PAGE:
Which is why members of the Legislature and Gov. Christie's office were part of the 26-member panel established in June, as were judges, prosecutors, public defenders, private counsel, and court administrators.
Though nearly all the recommendations have the unanimous support of judges and lawyers statewide, Rabner said, one industry likely won't be supportive.
"The bail-bond industry won't be happy," he predicted.
The committee recommended a shift from the current "resource-based" system of pretrial release of defendants to an objective, "risk-based" system and called for appropriate supervision to ensure defendants do not violate conditions of their release.
Too often, "pretrial release is largely dependent upon a defendant's financial resources," said the report, and those more likely affected are poor and minority defendants.
"Defendants who are unable to post bail are incarcerated before trial, which can have significant consequences," the report said. "some people are held on less serious crimes, with little risk of flight, only because they cannot pay relatively minor amounts of bail; others who pose a significant threat to the community and a substantial risk of flight must be released if they can afford to post bail."
The committee also recommended pretrial detention of any defendant for whom neither the community's safety nor a defendant's court appearance can be assured - no matter the monetary bail. That change would require a constitutional amendment and enabling statute
Rabner said new bail guidelines and better case management could reduce by half the current pretrial jail population of 9,000 defendants.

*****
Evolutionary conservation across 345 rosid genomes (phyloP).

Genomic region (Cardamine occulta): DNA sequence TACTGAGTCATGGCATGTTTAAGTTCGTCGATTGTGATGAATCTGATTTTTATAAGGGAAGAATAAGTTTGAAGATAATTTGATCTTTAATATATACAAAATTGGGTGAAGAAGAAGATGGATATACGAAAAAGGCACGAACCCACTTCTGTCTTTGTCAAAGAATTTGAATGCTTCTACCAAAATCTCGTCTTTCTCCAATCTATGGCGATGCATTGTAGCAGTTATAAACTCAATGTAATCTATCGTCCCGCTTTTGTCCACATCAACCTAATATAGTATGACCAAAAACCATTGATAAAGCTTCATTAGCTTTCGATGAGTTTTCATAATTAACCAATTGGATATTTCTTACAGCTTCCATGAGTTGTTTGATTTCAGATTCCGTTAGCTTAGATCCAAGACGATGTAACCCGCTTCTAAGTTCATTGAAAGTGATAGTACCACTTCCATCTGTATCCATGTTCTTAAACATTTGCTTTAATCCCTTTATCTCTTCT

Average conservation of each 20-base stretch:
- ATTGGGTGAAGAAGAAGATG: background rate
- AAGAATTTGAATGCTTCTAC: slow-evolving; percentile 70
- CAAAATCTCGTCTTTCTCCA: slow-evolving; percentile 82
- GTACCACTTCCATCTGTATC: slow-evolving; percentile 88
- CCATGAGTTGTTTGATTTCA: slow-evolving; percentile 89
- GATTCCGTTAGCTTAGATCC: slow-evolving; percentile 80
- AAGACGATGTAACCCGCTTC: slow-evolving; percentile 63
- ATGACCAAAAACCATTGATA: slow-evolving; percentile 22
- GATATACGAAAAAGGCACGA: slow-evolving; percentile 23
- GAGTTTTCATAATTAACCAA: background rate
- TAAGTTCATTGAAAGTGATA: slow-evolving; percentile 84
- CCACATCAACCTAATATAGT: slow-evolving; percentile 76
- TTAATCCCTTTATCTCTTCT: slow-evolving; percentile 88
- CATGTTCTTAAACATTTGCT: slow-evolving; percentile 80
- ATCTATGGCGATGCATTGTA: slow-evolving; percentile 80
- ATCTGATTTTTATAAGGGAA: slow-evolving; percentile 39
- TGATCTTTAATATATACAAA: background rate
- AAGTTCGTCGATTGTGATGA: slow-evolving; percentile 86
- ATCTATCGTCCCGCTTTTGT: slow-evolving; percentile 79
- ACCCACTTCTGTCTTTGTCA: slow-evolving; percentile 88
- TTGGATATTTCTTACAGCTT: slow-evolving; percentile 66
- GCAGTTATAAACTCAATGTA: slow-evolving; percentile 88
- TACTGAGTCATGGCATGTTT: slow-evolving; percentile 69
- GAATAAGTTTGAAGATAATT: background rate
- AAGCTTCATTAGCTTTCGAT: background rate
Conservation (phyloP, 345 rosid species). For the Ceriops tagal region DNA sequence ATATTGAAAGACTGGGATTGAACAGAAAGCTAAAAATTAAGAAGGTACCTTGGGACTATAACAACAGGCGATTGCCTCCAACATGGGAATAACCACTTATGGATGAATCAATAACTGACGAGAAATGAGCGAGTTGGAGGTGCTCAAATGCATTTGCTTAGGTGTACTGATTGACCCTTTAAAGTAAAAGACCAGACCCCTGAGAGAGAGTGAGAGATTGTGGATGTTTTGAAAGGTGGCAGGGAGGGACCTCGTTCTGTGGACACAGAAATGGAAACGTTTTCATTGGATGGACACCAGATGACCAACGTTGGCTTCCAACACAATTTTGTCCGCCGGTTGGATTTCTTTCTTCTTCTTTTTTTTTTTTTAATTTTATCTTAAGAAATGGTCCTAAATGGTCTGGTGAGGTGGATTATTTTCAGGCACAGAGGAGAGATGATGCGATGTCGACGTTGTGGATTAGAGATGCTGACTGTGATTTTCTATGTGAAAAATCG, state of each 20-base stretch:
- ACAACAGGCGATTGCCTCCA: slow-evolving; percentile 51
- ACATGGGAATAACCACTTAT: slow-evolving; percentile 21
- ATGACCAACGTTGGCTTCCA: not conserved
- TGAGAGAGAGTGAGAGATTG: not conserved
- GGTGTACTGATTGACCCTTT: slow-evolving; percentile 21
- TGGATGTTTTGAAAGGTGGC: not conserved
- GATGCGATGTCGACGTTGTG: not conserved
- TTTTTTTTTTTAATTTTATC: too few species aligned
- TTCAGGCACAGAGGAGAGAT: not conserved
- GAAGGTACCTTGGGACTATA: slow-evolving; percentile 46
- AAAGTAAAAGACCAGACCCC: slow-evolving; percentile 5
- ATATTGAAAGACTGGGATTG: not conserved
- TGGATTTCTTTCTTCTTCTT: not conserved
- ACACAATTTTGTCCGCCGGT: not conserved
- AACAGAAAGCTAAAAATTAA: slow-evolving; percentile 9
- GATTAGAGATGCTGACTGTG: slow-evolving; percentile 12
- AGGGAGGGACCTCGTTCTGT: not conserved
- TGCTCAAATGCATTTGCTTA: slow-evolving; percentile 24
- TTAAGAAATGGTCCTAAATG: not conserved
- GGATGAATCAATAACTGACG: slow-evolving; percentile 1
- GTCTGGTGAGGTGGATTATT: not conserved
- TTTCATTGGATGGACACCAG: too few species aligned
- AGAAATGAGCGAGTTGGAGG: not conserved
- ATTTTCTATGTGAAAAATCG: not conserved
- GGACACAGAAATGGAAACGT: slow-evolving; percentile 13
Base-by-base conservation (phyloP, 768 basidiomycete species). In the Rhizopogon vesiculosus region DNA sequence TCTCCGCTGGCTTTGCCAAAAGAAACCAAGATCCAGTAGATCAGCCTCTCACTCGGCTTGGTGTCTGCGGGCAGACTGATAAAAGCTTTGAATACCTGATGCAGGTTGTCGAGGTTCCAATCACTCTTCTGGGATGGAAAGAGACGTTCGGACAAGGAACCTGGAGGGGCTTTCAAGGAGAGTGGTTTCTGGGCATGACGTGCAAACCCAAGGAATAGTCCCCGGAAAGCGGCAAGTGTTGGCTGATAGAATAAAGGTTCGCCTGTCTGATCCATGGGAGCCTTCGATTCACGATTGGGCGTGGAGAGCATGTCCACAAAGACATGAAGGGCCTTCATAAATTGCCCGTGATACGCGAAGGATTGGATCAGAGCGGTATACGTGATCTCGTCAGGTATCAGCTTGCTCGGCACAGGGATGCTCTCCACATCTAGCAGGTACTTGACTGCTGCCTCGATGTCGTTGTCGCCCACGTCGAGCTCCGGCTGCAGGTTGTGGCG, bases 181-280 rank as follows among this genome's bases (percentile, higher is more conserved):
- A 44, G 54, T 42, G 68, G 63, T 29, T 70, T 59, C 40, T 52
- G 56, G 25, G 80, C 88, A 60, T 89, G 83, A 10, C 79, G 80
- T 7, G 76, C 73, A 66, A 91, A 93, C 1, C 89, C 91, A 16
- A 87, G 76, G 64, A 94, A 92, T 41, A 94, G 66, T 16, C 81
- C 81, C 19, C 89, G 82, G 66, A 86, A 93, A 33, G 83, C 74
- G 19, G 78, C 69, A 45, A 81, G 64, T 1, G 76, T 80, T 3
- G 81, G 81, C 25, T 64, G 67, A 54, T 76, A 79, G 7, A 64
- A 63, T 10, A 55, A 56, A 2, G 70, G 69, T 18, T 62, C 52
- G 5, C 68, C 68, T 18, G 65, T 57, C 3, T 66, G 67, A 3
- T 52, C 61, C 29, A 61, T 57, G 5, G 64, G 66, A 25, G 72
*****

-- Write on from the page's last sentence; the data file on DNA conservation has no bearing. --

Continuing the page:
The committee called for changes to allow cases to be tried more quickly. One recommendation was that defendants cannot be held in custody for more than six months after indictment without a trial or the state would be forced to release them. Those not in custody must go to trial within a year of the indictment or the case would be dismissed.
The committee also recommended the Legislature adopt a "speedy trial act," setting forth specific time frames in which defendants must be indicted and brought to trial.
"Under New Jersey law, there are no specific time frames to determine when [the right to a speedy trial] has been violated," the report said.
Rabner said on average, it took well over a year for a case to go to trial in the state.
The proposed recommendations required having sufficient numbers of judges, prosecutors, and public defenders to handle cases and trials more swiftly and the collaboration of all three branches of government, he said.
Christie gave the committee his full backing on Thursday and urged the Legislature to move swiftly to adopt the recommendations.
"Reforming our bail system has been a top priority of mine, and I am glad the chief justice and his committee have put together a thoughtful, comprehensive proposal on how to accomplish it," the governor said in a statement. "In particular, I was pleased the committee supported my proposal to increase public safety by allowing judges to consider the dangerousness of a defendant when deciding whether to grant bail or order detention until trial.
"This will strengthen our justice system, protect witnesses from intimidation, and prevent proven criminals from engaging in more criminality while they await justice," Christie said.
"Today's report reaffirms that New Jersey's bail system needs to be fixed," said State Sen. Donald Norcross (D., Camden), who also is a candidate for New Jersey's First Congressional District seat. "Our outdated system focuses too much on an arrestee's wallet and not enough on their crime."
Alexander Shalom, senior staff attorney for the American Civil Liberties Union's New Jersey chapter, called the report groundbreaking.
"It reflects a unanimous view by people and organizations with seemingly divergent interests," he said. "These seemingly strange bedfellows all recognize that a system where hundreds of people are jailed because they don't have a few hundred dollars to post bail unfairly jails the poorest among us, not the most dangerous among us."
Rabner said he hoped one group in particular would be receptive to the committee's ideas.
"We are very mindful of victims," he said. "We had prosecutors at the table representing them.
"I would imagine they were quite pleased that we were taking steps to hear cases more speedily."